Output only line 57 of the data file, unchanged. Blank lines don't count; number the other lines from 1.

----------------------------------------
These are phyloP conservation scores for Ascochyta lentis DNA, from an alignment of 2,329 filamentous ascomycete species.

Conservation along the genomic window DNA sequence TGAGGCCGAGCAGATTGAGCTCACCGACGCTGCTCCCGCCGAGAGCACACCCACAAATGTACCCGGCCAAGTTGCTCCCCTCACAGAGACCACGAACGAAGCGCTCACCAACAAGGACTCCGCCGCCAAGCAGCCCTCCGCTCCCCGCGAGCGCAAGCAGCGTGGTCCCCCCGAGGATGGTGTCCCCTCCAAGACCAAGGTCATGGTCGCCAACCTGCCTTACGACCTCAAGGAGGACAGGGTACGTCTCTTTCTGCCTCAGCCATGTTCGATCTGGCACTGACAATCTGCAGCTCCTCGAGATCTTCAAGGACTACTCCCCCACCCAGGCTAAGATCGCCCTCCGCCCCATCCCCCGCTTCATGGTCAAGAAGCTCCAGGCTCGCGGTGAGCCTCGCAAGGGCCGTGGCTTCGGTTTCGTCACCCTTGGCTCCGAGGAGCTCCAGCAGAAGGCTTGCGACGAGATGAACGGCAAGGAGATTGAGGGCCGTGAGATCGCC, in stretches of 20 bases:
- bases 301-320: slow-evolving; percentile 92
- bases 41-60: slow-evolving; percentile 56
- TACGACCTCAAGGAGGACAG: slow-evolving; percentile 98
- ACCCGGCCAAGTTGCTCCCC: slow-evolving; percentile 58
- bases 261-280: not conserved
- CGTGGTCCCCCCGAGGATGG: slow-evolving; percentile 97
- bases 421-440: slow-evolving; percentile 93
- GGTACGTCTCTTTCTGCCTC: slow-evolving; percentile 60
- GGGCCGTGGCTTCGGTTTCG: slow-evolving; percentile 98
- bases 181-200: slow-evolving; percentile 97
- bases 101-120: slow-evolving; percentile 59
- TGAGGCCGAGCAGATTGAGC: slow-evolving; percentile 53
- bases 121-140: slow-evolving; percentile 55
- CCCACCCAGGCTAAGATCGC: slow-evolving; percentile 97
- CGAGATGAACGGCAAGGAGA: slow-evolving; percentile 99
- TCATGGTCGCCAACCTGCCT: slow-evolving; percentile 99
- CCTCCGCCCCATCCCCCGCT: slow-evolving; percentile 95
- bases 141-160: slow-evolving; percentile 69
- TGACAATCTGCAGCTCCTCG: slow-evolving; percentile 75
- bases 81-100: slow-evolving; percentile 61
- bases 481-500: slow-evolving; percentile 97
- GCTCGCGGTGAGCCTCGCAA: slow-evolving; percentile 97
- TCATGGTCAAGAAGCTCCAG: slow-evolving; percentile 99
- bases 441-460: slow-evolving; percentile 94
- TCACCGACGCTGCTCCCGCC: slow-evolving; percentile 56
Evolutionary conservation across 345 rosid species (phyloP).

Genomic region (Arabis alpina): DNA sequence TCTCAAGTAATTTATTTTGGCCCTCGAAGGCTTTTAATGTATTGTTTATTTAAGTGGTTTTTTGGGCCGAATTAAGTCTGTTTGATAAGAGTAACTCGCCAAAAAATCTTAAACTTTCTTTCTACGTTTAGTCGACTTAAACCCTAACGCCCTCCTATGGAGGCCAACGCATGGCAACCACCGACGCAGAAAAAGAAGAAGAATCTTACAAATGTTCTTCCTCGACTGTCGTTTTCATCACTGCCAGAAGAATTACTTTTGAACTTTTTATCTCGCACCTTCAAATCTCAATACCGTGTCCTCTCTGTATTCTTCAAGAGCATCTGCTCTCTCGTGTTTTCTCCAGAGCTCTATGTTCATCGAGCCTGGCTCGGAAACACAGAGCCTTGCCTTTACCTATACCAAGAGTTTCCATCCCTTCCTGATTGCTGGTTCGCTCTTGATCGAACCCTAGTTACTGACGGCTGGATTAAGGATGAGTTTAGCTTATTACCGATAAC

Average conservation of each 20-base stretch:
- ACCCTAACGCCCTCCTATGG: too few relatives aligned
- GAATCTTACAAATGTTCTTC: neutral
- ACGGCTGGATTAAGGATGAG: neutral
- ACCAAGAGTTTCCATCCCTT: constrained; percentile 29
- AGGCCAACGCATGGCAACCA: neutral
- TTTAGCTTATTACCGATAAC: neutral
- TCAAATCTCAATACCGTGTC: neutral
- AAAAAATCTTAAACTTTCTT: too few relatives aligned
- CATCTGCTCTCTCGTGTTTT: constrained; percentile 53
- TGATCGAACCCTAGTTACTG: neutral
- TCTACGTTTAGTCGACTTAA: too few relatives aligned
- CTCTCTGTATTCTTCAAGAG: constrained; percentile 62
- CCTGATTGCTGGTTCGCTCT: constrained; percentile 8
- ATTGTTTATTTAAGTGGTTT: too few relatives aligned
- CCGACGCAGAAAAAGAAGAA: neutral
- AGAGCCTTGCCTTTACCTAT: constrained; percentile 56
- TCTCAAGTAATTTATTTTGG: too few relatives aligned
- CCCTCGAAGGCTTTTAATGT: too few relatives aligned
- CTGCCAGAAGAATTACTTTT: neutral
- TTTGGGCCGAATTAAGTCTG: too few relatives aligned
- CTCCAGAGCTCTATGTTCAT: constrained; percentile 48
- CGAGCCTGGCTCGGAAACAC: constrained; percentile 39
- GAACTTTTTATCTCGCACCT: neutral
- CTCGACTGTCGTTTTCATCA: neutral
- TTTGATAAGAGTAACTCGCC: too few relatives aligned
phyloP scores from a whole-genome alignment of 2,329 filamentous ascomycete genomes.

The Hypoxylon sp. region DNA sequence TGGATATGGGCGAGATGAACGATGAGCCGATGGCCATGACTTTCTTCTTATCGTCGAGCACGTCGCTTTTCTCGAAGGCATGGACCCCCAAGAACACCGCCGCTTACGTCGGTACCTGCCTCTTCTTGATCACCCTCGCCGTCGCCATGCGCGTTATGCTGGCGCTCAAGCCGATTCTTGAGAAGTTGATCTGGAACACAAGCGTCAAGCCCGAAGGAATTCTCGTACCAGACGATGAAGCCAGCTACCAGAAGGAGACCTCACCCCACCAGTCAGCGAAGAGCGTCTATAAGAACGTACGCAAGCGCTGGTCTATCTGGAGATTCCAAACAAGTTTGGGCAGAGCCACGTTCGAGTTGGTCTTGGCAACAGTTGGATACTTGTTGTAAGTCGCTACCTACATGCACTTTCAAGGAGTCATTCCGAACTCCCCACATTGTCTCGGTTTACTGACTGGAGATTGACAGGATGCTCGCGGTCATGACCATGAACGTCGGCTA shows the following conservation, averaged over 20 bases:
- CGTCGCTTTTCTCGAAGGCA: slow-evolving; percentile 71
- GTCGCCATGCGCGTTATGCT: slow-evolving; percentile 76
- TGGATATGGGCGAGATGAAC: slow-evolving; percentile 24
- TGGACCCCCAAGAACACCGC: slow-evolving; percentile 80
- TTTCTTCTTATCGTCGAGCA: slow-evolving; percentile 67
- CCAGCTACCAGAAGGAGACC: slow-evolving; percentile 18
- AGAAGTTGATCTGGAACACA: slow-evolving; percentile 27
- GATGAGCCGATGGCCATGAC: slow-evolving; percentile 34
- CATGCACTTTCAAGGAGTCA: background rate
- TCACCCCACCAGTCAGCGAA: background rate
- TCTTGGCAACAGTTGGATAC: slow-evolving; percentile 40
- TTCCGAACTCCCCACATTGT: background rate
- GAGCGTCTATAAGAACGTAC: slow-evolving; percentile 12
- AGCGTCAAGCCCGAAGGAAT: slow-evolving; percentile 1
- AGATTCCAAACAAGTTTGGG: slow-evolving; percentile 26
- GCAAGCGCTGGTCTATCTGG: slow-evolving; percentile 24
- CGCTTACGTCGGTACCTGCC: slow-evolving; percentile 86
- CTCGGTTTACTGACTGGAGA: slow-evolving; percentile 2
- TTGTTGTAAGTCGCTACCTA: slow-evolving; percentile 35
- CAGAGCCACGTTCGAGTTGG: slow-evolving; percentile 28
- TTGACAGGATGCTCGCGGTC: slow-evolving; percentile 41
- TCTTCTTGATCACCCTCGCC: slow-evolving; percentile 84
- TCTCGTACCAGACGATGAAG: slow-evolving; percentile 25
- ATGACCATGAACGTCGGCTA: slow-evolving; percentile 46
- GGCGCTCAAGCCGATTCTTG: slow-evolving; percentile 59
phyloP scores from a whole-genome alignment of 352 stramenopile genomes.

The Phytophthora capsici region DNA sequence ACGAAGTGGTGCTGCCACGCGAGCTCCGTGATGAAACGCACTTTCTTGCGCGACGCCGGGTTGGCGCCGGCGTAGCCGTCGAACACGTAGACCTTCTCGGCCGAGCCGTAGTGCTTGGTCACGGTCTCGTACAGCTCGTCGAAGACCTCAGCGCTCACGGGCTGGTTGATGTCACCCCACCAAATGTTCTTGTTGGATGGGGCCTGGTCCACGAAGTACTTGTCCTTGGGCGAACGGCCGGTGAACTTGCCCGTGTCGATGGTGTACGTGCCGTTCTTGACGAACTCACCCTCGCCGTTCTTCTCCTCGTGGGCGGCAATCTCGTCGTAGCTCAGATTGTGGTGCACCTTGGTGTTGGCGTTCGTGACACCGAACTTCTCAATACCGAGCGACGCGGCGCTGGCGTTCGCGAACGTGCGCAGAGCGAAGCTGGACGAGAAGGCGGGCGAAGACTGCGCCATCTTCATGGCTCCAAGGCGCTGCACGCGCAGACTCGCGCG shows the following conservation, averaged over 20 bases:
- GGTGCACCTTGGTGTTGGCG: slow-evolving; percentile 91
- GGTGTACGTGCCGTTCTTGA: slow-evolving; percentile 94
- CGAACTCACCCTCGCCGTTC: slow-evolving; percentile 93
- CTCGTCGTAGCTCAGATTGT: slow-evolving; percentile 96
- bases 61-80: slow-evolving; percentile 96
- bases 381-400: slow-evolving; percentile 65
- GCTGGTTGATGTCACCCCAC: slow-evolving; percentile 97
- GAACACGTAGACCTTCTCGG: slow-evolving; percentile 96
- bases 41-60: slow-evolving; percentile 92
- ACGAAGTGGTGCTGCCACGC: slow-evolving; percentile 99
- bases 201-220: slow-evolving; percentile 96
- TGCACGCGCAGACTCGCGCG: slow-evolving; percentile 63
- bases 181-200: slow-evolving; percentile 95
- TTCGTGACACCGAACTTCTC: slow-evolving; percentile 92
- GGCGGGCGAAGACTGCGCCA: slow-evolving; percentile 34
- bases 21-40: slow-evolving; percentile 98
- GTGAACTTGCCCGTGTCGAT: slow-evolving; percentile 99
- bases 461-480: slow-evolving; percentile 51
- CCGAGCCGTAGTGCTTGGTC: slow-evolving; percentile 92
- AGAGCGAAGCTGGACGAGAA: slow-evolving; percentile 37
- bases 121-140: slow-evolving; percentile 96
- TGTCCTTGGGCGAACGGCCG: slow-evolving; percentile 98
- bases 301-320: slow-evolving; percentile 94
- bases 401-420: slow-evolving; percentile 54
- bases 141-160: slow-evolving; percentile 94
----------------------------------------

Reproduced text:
The Hypoxylon sp. region DNA sequence TGGATATGGGCGAGATGAACGATGAGCCGATGGCCATGACTTTCTTCTTATCGTCGAGCACGTCGCTTTTCTCGAAGGCATGGACCCCCAAGAACACCGCCGCTTACGTCGGTACCTGCCTCTTCTTGATCACCCTCGCCGTCGCCATGCGCGTTATGCTGGCGCTCAAGCCGATTCTTGAGAAGTTGATCTGGAACACAAGCGTCAAGCCCGAAGGAATTCTCGTACCAGACGATGAAGCCAGCTACCAGAAGGAGACCTCACCCCACCAGTCAGCGAAGAGCGTCTATAAGAACGTACGCAAGCGCTGGTCTATCTGGAGATTCCAAACAAGTTTGGGCAGAGCCACGTTCGAGTTGGTCTTGGCAACAGTTGGATACTTGTTGTAAGTCGCTACCTACATGCACTTTCAAGGAGTCATTCCGAACTCCCCACATTGTCTCGGTTTACTGACTGGAGATTGACAGGATGCTCGCGGTCATGACCATGAACGTCGGCTA shows the following conservation, averaged over 20 bases: